Here’s an example where a matrix that is sufficiently large and rank-deficient benefits from something fancier:
using KernelMatrices, BenchmarkTools
const M = randn(50, 10_000);
const A = M'M;
const x = randn(10_000)
(U,V) = KernelMatrices.ACA(A, 1e-14)
@btime dot($x, $A, $x) # 27.1 ms on my machine w/ 4 LAPACK threads
@btime fact_method($A, $x) # 27.2 ms with same setup.
I picked a rank that is about the break-even speed, but if you make it lower than 50 then the
This factorization is the adaptive cross approximation, which I think is reasonably comparable to an LU factorization with a fancy pivoting strategy, but which chooses the pivots based on partial information to avoid passing over the whole matrix. I’m not super knowledgeable about the lowest level details about pivoting strategies, though, so that might be incorrect. In any case, I implemented it here a long time ago. I don’t think it’s embarrassingly slow, but that package was one of my first big Julia projects and so while I haven’t seen anything better I bet somebody like @stevengj could sit down and write something much faster in the timespan of a coffee break.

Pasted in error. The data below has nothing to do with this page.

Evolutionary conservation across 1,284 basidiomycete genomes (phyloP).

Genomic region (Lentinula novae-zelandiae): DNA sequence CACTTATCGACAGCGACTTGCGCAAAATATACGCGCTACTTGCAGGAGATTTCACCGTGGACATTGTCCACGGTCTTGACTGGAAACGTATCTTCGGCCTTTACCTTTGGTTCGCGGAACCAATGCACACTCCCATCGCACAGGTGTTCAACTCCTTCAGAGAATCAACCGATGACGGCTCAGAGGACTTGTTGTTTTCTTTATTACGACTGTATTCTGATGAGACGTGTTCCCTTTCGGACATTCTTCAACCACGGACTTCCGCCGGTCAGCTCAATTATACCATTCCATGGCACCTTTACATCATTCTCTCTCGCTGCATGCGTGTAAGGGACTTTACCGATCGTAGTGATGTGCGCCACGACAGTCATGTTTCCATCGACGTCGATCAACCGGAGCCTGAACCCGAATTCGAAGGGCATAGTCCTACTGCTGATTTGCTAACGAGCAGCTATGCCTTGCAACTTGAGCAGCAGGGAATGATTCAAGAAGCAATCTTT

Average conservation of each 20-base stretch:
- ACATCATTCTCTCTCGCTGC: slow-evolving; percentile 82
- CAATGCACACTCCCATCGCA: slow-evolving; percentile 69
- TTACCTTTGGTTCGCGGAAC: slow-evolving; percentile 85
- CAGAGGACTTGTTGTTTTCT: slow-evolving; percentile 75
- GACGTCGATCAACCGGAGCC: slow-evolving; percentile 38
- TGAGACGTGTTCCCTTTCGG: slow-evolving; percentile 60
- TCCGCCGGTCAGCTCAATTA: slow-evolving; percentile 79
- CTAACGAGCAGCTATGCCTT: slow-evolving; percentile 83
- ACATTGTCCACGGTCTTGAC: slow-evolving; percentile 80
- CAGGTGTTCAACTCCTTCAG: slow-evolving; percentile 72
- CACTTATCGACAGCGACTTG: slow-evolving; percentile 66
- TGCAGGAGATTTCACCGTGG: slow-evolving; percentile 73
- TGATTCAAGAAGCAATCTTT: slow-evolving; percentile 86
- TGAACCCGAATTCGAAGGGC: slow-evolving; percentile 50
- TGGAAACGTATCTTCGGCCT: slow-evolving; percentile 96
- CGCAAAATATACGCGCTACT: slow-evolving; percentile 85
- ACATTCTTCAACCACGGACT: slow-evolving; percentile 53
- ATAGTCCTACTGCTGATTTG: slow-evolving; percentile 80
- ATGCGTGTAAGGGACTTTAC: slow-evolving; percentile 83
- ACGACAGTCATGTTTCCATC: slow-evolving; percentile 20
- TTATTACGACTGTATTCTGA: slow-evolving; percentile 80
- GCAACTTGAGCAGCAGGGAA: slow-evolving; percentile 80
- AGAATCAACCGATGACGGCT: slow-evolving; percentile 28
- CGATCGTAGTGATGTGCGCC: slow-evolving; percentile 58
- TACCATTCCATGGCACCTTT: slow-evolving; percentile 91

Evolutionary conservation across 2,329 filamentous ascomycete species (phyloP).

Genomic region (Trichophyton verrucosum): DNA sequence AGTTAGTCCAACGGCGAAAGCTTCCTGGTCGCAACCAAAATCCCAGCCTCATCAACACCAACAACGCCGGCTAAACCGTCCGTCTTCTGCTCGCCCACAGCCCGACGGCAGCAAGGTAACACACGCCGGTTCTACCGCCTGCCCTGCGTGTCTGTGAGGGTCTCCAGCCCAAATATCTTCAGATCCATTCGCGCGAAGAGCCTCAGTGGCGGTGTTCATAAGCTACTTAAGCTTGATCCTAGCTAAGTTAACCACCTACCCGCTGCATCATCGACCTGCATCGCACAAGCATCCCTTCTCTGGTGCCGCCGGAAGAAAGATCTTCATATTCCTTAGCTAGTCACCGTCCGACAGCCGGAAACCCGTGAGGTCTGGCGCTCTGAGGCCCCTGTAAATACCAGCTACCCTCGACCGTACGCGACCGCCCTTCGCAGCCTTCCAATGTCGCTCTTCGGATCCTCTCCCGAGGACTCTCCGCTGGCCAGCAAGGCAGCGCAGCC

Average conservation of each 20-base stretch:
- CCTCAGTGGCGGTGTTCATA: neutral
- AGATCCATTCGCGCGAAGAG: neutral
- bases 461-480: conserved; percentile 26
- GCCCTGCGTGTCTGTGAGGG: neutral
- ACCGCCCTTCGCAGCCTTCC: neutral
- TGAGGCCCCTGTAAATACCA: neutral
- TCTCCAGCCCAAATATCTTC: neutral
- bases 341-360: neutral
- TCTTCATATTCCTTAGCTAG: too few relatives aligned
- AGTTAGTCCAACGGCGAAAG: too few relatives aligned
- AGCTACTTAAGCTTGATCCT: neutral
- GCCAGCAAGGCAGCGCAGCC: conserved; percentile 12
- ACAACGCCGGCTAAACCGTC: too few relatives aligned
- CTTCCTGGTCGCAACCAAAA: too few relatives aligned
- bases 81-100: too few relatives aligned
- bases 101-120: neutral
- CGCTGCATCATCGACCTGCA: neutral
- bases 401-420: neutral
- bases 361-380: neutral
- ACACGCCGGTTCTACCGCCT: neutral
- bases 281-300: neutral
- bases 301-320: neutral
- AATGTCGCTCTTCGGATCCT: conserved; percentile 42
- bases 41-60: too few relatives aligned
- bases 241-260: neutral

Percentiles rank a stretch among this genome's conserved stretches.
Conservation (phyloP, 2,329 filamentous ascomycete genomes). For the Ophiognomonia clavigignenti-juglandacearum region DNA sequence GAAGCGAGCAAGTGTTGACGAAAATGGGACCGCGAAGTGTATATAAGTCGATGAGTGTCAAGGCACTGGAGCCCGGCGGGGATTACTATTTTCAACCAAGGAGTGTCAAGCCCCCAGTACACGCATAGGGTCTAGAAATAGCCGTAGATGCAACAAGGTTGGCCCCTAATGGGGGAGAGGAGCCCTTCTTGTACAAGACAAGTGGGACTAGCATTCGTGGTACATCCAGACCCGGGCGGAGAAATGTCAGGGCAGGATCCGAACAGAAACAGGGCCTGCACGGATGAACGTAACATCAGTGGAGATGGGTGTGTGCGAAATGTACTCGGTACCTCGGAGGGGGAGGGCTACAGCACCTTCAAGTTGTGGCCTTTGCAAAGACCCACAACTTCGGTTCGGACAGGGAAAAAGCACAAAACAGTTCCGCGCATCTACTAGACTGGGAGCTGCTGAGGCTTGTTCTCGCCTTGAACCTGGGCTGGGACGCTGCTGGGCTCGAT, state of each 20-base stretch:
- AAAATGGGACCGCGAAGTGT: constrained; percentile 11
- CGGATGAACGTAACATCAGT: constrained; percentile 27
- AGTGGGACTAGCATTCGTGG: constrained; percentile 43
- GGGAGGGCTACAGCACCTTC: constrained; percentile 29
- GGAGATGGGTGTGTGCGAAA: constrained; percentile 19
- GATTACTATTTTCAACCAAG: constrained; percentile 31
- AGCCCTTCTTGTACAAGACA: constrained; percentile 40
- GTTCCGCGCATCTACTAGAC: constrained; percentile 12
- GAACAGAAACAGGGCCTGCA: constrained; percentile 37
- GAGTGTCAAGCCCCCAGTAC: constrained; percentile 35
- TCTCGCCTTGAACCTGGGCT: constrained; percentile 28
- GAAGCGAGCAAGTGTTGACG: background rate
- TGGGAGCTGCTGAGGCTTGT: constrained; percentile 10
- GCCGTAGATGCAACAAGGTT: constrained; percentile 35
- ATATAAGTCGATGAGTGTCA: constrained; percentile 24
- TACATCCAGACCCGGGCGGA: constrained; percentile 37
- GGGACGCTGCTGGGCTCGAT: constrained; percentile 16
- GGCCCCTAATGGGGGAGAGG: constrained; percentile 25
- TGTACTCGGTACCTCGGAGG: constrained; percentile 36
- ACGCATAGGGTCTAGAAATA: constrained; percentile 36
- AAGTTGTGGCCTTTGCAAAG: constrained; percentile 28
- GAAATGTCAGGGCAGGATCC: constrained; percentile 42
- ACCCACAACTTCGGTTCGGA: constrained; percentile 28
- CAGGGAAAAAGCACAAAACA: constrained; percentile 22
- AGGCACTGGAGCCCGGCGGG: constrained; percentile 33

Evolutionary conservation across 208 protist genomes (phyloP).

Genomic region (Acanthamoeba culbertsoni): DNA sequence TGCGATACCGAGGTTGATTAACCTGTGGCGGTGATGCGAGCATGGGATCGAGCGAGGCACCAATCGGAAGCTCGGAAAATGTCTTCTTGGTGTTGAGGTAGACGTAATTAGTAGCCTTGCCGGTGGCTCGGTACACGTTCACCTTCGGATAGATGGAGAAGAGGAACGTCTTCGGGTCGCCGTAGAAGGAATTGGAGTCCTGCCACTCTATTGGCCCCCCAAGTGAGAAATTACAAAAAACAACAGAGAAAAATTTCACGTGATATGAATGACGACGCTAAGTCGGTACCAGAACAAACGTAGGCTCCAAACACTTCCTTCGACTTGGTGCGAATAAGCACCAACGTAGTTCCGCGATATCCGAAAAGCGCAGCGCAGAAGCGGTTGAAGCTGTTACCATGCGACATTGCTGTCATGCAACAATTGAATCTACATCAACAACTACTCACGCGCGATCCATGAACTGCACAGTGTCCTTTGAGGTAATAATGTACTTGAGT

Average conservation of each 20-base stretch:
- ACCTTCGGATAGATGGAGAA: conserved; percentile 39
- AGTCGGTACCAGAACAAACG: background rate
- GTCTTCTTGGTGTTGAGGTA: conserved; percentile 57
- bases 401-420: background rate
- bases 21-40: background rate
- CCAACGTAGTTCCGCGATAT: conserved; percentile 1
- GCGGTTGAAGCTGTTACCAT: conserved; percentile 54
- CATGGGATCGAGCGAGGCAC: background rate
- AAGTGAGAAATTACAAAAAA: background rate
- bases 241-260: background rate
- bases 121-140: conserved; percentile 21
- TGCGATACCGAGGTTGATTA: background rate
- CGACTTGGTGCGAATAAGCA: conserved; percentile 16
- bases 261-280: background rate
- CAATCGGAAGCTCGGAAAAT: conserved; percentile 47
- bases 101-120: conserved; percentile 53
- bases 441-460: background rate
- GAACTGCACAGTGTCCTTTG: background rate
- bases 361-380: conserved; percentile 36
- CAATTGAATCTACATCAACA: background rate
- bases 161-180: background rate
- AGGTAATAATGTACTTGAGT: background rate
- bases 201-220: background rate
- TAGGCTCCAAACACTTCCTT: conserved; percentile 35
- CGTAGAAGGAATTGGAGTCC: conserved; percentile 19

I bring all this up to say that the code isn’t great and the factorization as currently implemented doesn’t specialize for symmetry, but even still for non-ridiculous matrix conditions it does beat the naive
dot(x, P, x). I would bet that a smarter implementation could be even more competitive. So I do think that the answer will really depend on some parameters of the problem like size and rank.